Recent fires, hurricanes, and floods nationwide have highlighted the importance of planning for disasters. Wildfires in California forced several physicians to quickly relocate their practices―some permanently―and to move scheduled procedures to different facilities. Hurricane and flood damage in Texas and Florida left practices without power for days or even weeks. Is your practice prepared for this type of situation?
A disaster can overwhelm a medical practice, with damage that can include shattered windows, flood debris, power outages, disrupted telephone systems, computer and system outages, unsafe drinking water, destroyed medical records, medication exposure to temperature and humidity extremes, contaminated instruments, and building structure failure.
Disaster preparedness requires a continuous cycle of planning, organizing, training, equipping, rehearsing, and evaluating. Physicians are critical participants in disaster preparedness, ensuring that patient care and critical services are not interrupted—especially for at-risk individuals who may have special medical needs.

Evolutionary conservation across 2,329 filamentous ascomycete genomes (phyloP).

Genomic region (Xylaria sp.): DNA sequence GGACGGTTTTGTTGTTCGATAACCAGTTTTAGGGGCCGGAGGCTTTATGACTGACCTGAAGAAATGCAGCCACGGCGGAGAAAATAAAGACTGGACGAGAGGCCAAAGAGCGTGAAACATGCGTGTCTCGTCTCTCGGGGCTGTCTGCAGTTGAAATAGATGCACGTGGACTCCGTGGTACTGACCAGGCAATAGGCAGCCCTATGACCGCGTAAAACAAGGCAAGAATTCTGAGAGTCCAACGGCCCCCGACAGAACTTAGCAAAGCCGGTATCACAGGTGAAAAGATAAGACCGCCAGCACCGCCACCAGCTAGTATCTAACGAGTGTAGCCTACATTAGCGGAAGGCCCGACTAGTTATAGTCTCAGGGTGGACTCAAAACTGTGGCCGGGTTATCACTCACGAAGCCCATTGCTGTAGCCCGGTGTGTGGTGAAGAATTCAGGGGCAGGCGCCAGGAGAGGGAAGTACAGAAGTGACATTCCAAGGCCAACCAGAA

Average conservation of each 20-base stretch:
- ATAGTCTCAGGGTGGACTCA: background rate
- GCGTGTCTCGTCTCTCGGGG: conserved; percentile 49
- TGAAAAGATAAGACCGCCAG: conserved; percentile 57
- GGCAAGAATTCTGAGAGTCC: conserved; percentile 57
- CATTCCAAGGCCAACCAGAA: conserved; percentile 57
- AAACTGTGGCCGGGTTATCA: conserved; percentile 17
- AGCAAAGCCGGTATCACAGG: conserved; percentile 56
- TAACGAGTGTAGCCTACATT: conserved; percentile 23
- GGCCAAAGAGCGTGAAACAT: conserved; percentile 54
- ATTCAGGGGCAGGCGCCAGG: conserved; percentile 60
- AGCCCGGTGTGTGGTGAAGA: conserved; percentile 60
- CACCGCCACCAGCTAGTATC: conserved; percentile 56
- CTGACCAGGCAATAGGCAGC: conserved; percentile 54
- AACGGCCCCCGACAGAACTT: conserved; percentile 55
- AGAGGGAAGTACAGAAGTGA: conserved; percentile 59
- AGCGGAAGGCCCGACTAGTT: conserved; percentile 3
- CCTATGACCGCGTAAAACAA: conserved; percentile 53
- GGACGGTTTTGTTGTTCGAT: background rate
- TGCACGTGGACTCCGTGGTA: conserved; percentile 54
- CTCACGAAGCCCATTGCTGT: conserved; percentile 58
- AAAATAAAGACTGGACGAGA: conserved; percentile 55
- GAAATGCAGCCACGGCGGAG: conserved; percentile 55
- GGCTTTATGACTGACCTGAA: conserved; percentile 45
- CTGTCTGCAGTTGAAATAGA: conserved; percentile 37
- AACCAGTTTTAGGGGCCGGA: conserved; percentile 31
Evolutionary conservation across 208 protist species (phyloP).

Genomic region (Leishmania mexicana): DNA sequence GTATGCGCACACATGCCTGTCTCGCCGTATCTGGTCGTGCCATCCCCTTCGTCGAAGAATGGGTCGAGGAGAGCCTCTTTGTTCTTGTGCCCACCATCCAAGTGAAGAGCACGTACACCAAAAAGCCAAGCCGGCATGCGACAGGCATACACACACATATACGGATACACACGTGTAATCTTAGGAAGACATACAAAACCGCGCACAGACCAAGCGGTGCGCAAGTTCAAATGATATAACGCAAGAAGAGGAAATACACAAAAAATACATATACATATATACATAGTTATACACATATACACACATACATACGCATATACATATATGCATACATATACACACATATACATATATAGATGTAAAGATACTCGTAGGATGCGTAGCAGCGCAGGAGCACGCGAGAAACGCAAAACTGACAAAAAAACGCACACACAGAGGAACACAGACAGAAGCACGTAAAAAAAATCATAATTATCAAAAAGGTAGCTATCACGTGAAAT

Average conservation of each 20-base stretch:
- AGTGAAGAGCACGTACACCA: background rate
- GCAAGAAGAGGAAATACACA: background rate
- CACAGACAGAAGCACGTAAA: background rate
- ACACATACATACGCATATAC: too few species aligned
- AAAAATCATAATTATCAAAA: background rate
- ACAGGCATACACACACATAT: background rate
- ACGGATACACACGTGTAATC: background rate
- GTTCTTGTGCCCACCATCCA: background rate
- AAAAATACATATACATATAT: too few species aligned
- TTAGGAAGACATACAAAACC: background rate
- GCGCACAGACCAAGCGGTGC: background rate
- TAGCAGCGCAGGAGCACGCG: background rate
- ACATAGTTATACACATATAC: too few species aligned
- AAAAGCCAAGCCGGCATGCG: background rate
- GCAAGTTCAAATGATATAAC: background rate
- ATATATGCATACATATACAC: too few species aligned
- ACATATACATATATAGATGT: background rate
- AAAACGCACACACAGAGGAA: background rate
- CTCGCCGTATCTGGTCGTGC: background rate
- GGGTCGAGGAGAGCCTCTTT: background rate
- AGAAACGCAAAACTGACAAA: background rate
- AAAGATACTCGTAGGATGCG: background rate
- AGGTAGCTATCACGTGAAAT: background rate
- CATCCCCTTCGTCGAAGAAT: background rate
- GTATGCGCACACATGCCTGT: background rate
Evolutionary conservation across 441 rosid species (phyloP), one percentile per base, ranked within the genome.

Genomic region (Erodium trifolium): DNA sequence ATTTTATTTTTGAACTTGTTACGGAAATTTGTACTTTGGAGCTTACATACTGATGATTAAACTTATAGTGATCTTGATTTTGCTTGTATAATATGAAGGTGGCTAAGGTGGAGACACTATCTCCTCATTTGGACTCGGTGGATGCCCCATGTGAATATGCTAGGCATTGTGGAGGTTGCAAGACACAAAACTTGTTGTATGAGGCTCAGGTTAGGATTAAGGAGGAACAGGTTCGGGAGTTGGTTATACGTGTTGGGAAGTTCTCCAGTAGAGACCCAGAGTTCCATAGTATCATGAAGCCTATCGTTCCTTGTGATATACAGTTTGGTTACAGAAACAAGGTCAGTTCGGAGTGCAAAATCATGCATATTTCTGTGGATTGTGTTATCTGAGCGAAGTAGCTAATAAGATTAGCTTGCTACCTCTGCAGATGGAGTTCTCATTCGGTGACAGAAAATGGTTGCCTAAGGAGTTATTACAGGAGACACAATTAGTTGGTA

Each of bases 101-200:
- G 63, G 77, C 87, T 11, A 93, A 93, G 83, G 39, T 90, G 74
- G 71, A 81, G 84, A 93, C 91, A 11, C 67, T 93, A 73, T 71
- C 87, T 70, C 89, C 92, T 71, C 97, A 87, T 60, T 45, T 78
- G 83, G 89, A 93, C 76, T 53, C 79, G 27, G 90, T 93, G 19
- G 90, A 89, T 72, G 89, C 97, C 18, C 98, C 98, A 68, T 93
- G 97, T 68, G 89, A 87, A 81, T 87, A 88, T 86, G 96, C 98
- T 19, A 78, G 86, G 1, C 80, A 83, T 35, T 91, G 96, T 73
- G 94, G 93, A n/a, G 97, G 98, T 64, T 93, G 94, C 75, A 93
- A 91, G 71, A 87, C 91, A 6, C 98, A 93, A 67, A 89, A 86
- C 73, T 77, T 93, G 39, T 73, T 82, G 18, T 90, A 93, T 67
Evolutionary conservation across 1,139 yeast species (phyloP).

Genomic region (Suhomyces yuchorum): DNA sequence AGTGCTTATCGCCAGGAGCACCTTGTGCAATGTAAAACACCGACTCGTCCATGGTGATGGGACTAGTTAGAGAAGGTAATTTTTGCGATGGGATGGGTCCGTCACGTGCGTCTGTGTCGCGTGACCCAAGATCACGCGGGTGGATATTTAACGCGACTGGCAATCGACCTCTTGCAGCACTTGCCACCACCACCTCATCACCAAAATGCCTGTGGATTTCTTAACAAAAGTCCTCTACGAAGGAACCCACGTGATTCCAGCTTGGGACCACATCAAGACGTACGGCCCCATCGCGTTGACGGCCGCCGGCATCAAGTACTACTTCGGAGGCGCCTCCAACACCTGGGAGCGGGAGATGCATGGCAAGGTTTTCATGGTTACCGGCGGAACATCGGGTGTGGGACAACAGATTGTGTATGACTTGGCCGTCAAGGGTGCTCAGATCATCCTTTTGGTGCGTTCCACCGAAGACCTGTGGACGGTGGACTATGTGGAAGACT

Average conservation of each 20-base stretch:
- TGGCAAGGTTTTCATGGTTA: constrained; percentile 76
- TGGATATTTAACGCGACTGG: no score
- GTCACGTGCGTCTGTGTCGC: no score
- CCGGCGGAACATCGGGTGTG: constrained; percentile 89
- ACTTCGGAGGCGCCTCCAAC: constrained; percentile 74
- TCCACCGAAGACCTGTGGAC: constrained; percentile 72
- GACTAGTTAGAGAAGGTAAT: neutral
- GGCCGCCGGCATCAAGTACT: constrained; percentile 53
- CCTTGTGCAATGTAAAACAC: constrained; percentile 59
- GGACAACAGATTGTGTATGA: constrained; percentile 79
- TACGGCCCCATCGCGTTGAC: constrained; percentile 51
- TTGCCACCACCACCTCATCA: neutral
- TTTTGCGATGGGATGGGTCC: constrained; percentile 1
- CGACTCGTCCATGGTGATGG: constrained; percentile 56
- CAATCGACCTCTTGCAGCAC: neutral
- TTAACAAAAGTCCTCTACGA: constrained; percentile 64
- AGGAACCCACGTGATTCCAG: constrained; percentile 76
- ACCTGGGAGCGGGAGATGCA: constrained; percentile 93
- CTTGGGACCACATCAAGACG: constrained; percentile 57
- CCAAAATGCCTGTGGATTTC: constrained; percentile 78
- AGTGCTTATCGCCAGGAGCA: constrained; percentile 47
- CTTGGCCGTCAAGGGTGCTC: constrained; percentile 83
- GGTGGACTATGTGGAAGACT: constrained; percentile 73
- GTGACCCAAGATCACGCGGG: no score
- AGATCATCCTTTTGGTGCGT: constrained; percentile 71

Before the next disaster strikes, make sure your practice has a plan in place. A checklist, ordered by priority and customized to specific types of disasters, can provide the framework for a comprehensive plan. The checklist should include these elements:
Planning today makes accomplishing the following tasks more feasible during a disaster:
Computers and systems
In addition, create an inventory of all equipment and medications that may have been exposed to water or extremes in temperature. Repair, replace, or discard damaged items appropriately.
Once your plan is in place, regularly reevaluate its steps and update all contact information. Practice and rehearse the plan’s protocols. An effective disaster preparedness plan will help keep your practice focused on delivering care during an emergency.
The guidelines suggested here are not rules, do not constitute legal advice, and do not ensure a successful outcome. The ultimate decision regarding the appropriateness of any treatment must be made by each healthcare provider considering the circumstances of the individual situation and in accordance with the laws of the jurisdiction in which the care is rendered.